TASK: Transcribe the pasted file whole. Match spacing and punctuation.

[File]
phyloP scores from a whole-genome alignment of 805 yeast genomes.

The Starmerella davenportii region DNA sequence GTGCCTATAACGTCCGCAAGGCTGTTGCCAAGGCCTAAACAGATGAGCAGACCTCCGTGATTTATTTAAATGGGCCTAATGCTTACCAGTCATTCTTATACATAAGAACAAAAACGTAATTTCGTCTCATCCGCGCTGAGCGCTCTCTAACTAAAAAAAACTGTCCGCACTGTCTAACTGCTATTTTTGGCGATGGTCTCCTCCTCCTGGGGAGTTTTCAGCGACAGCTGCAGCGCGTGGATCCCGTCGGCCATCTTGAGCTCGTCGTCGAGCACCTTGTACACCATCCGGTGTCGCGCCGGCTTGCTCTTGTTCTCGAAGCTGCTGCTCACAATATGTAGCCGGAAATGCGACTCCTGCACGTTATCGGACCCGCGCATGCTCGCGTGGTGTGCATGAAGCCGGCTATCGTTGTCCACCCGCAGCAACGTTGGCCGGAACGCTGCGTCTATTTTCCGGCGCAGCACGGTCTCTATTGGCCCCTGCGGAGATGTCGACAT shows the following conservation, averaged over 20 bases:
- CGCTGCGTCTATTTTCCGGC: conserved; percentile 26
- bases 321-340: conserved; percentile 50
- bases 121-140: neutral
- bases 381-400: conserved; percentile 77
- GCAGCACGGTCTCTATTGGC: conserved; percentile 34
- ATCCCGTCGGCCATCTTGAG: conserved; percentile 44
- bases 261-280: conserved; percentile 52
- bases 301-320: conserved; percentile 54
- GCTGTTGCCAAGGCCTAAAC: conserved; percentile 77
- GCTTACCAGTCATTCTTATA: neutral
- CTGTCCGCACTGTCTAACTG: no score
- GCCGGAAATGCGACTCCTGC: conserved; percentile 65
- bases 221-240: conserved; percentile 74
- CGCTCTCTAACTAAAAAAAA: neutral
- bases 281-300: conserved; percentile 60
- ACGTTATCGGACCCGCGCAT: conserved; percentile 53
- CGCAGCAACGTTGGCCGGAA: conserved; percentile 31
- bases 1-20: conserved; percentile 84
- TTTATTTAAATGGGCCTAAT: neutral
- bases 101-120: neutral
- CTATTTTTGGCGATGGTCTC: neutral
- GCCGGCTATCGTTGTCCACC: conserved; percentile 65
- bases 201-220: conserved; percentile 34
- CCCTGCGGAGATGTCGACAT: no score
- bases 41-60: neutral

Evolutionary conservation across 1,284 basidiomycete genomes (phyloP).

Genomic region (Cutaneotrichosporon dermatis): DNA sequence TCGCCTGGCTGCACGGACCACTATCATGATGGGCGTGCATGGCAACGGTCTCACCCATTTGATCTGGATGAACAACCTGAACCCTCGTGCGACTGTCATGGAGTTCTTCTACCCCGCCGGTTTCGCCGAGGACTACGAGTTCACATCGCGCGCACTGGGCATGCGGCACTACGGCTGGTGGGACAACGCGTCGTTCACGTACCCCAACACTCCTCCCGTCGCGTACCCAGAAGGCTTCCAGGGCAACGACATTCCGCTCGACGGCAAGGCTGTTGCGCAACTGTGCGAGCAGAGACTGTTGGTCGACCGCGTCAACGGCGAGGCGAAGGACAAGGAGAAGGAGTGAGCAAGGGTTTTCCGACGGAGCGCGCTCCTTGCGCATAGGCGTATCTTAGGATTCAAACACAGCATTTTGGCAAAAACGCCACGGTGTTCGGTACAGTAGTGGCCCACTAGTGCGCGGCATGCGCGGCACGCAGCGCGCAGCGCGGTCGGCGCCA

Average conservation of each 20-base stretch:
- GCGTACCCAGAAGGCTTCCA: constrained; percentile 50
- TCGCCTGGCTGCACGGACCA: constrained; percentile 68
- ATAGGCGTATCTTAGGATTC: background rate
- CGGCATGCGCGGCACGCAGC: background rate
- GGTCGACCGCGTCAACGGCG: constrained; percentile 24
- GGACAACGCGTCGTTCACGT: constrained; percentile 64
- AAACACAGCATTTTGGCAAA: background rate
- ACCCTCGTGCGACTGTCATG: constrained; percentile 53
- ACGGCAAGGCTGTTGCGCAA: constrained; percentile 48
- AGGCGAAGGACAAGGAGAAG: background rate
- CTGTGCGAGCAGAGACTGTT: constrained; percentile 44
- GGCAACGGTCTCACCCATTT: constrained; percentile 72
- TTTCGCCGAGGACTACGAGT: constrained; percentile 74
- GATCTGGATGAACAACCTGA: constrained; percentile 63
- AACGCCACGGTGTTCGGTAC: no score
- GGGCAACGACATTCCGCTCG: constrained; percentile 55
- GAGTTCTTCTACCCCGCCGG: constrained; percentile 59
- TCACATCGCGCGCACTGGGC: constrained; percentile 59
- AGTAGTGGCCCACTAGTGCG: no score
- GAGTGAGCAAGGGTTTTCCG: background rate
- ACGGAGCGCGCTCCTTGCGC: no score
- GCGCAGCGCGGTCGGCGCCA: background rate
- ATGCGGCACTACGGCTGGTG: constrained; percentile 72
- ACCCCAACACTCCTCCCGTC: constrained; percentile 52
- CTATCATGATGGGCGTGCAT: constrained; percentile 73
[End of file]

phyloP scores from a whole-genome alignment of 805 yeast genomes.

The Starmerella davenportii region DNA sequence GTGCCTATAACGTCCGCAAGGCTGTTGCCAAGGCCTAAACAGATGAGCAGACCTCCGTGATTTATTTAAATGGGCCTAATGCTTACCAGTCATTCTTATACATAAGAACAAAAACGTAATTTCGTCTCATCCGCGCTGAGCGCTCTCTAACTAAAAAAAACTGTCCGCACTGTCTAACTGCTATTTTTGGCGATGGTCTCCTCCTCCTGGGGAGTTTTCAGCGACAGCTGCAGCGCGTGGATCCCGTCGGCCATCTTGAGCTCGTCGTCGAGCACCTTGTACACCATCCGGTGTCGCGCCGGCTTGCTCTTGTTCTCGAAGCTGCTGCTCACAATATGTAGCCGGAAATGCGACTCCTGCACGTTATCGGACCCGCGCATGCTCGCGTGGTGTGCATGAAGCCGGCTATCGTTGTCCACCCGCAGCAACGTTGGCCGGAACGCTGCGTCTATTTTCCGGCGCAGCACGGTCTCTATTGGCCCCTGCGGAGATGTCGACAT shows the following conservation, averaged over 20 bases:
- CGCTGCGTCTATTTTCCGGC: conserved; percentile 26
- bases 321-340: conserved; percentile 50
- bases 121-140: neutral
- bases 381-400: conserved; percentile 77
- GCAGCACGGTCTCTATTGGC: conserved; percentile 34
- ATCCCGTCGGCCATCTTGAG: conserved; percentile 44
- bases 261-280: conserved; percentile 52
- bases 301-320: conserved; percentile 54
- GCTGTTGCCAAGGCCTAAAC: conserved; percentile 77
- GCTTACCAGTCATTCTTATA: neutral
- CTGTCCGCACTGTCTAACTG: no score
- GCCGGAAATGCGACTCCTGC: conserved; percentile 65
- bases 221-240: conserved; percentile 74
- CGCTCTCTAACTAAAAAAAA: neutral
- bases 281-300: conserved; percentile 60
- ACGTTATCGGACCCGCGCAT: conserved; percentile 53
- CGCAGCAACGTTGGCCGGAA: conserved; percentile 31
- bases 1-20: conserved; percentile 84
- TTTATTTAAATGGGCCTAAT: neutral
- bases 101-120: neutral
- CTATTTTTGGCGATGGTCTC: neutral
- GCCGGCTATCGTTGTCCACC: conserved; percentile 65
- bases 201-220: conserved; percentile 34
- CCCTGCGGAGATGTCGACAT: no score
- bases 41-60: neutral

Evolutionary conservation across 1,284 basidiomycete genomes (phyloP).

Genomic region (Cutaneotrichosporon dermatis): DNA sequence TCGCCTGGCTGCACGGACCACTATCATGATGGGCGTGCATGGCAACGGTCTCACCCATTTGATCTGGATGAACAACCTGAACCCTCGTGCGACTGTCATGGAGTTCTTCTACCCCGCCGGTTTCGCCGAGGACTACGAGTTCACATCGCGCGCACTGGGCATGCGGCACTACGGCTGGTGGGACAACGCGTCGTTCACGTACCCCAACACTCCTCCCGTCGCGTACCCAGAAGGCTTCCAGGGCAACGACATTCCGCTCGACGGCAAGGCTGTTGCGCAACTGTGCGAGCAGAGACTGTTGGTCGACCGCGTCAACGGCGAGGCGAAGGACAAGGAGAAGGAGTGAGCAAGGGTTTTCCGACGGAGCGCGCTCCTTGCGCATAGGCGTATCTTAGGATTCAAACACAGCATTTTGGCAAAAACGCCACGGTGTTCGGTACAGTAGTGGCCCACTAGTGCGCGGCATGCGCGGCACGCAGCGCGCAGCGCGGTCGGCGCCA

Average conservation of each 20-base stretch:
- GCGTACCCAGAAGGCTTCCA: constrained; percentile 50
- TCGCCTGGCTGCACGGACCA: constrained; percentile 68
- ATAGGCGTATCTTAGGATTC: background rate
- CGGCATGCGCGGCACGCAGC: background rate
- GGTCGACCGCGTCAACGGCG: constrained; percentile 24
- GGACAACGCGTCGTTCACGT: constrained; percentile 64
- AAACACAGCATTTTGGCAAA: background rate
- ACCCTCGTGCGACTGTCATG: constrained; percentile 53
- ACGGCAAGGCTGTTGCGCAA: constrained; percentile 48
- AGGCGAAGGACAAGGAGAAG: background rate
- CTGTGCGAGCAGAGACTGTT: constrained; percentile 44
- GGCAACGGTCTCACCCATTT: constrained; percentile 72
- TTTCGCCGAGGACTACGAGT: constrained; percentile 74
- GATCTGGATGAACAACCTGA: constrained; percentile 63
- AACGCCACGGTGTTCGGTAC: no score
- GGGCAACGACATTCCGCTCG: constrained; percentile 55
- GAGTTCTTCTACCCCGCCGG: constrained; percentile 59
- TCACATCGCGCGCACTGGGC: constrained; percentile 59
- AGTAGTGGCCCACTAGTGCG: no score
- GAGTGAGCAAGGGTTTTCCG: background rate
- ACGGAGCGCGCTCCTTGCGC: no score
- GCGCAGCGCGGTCGGCGCCA: background rate
- ATGCGGCACTACGGCTGGTG: constrained; percentile 72
- ACCCCAACACTCCTCCCGTC: constrained; percentile 52
- CTATCATGATGGGCGTGCAT: constrained; percentile 73